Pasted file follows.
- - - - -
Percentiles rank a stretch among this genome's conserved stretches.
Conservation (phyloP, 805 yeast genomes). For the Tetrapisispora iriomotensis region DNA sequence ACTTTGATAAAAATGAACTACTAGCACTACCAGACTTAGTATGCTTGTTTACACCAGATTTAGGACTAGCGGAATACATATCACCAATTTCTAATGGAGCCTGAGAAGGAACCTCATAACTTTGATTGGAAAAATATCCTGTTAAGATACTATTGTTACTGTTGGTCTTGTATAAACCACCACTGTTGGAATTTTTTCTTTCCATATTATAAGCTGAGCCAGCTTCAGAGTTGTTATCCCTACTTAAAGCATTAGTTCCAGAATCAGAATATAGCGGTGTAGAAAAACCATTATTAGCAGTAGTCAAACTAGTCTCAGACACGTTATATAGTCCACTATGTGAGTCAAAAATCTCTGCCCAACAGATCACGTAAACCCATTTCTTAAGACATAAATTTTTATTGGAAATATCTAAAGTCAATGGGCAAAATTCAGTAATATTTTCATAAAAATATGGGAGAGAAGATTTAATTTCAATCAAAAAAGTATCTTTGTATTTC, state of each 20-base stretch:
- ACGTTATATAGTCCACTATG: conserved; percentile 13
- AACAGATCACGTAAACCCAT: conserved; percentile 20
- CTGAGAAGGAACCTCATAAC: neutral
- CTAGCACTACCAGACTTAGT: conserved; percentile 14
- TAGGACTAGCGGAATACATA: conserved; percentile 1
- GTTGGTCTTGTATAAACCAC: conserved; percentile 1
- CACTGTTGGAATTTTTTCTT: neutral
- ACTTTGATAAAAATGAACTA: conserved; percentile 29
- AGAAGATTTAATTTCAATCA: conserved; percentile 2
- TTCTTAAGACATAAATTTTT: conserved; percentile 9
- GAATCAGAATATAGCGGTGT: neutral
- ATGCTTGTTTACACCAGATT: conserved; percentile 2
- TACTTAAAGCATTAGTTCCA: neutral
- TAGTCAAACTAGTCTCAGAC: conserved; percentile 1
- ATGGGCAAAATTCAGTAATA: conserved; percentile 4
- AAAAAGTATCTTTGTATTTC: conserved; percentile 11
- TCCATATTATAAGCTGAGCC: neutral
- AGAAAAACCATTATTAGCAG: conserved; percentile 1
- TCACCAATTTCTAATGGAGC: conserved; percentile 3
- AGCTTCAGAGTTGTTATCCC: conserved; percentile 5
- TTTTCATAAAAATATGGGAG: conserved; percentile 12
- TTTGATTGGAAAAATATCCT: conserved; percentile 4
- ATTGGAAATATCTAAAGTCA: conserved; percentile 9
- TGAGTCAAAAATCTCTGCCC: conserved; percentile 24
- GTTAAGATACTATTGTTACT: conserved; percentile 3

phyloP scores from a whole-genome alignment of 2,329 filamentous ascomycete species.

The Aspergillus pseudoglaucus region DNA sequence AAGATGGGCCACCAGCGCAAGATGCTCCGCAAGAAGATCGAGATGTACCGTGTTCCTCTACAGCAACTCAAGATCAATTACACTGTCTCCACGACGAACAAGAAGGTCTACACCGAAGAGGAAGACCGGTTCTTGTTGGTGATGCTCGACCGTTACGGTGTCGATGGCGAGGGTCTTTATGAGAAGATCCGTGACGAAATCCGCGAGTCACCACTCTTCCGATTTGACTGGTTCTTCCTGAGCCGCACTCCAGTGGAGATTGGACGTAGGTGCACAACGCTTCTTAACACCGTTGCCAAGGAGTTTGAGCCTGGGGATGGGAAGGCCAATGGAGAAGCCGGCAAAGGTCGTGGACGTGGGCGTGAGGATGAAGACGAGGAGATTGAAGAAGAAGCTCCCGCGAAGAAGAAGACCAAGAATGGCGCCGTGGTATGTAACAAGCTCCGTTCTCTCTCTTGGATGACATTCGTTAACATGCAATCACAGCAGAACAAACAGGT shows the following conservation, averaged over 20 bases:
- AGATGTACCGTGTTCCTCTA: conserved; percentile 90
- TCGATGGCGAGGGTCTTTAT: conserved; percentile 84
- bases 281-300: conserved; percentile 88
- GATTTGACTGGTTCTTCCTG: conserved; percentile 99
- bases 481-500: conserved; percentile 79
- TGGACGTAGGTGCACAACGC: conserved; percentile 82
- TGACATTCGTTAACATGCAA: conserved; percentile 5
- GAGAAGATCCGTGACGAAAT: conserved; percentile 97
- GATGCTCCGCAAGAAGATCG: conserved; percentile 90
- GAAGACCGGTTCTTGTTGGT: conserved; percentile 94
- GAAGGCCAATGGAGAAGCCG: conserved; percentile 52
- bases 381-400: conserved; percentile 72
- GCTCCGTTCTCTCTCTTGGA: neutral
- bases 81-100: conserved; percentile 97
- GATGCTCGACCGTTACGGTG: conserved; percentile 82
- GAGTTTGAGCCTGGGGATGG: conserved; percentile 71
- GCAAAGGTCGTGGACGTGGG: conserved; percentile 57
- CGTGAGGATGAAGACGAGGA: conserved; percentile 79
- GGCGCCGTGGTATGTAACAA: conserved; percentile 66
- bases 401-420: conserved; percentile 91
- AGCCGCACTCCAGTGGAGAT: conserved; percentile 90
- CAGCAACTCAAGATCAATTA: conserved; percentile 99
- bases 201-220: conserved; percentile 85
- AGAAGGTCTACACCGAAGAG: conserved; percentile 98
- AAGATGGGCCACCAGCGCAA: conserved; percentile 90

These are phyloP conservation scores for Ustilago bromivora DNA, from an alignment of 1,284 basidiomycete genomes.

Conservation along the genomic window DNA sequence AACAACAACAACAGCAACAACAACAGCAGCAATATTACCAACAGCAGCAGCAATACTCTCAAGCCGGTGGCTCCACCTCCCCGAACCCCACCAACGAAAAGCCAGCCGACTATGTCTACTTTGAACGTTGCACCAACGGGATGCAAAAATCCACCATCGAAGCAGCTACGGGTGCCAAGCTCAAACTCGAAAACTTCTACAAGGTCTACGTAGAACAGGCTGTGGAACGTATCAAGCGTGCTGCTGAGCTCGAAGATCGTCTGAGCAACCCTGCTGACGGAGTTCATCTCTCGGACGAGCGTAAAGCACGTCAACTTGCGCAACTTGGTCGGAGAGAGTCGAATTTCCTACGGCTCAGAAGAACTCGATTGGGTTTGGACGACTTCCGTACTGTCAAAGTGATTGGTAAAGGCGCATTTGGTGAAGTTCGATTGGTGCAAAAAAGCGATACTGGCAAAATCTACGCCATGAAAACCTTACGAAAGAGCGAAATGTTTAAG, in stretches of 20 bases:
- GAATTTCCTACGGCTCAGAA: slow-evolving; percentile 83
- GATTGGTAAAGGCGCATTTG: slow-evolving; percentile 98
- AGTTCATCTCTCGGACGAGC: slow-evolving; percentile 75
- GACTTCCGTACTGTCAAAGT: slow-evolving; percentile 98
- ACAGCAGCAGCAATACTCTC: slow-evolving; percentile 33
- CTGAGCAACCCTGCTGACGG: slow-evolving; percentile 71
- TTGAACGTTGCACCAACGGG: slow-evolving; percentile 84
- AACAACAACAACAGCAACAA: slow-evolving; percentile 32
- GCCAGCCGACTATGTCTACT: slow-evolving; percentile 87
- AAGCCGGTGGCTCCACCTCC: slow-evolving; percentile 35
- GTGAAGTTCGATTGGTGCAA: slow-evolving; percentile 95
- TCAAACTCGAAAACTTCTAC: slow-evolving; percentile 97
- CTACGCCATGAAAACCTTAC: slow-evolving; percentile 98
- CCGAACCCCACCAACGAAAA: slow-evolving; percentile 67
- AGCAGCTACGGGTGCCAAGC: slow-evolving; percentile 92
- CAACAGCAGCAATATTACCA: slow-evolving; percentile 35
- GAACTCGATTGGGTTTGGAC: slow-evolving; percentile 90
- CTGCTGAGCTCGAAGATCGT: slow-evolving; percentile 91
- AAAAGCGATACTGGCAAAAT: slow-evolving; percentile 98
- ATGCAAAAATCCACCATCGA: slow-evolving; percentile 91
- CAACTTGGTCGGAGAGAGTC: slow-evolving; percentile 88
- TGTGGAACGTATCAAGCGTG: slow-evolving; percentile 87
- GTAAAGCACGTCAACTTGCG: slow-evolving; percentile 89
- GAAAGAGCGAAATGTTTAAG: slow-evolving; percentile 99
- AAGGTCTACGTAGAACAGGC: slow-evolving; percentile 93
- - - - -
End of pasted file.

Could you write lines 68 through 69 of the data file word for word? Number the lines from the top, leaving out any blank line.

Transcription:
- TCAAACTCGAAAACTTCTAC: slow-evolving; percentile 97
- CTACGCCATGAAAACCTTAC: slow-evolving; percentile 98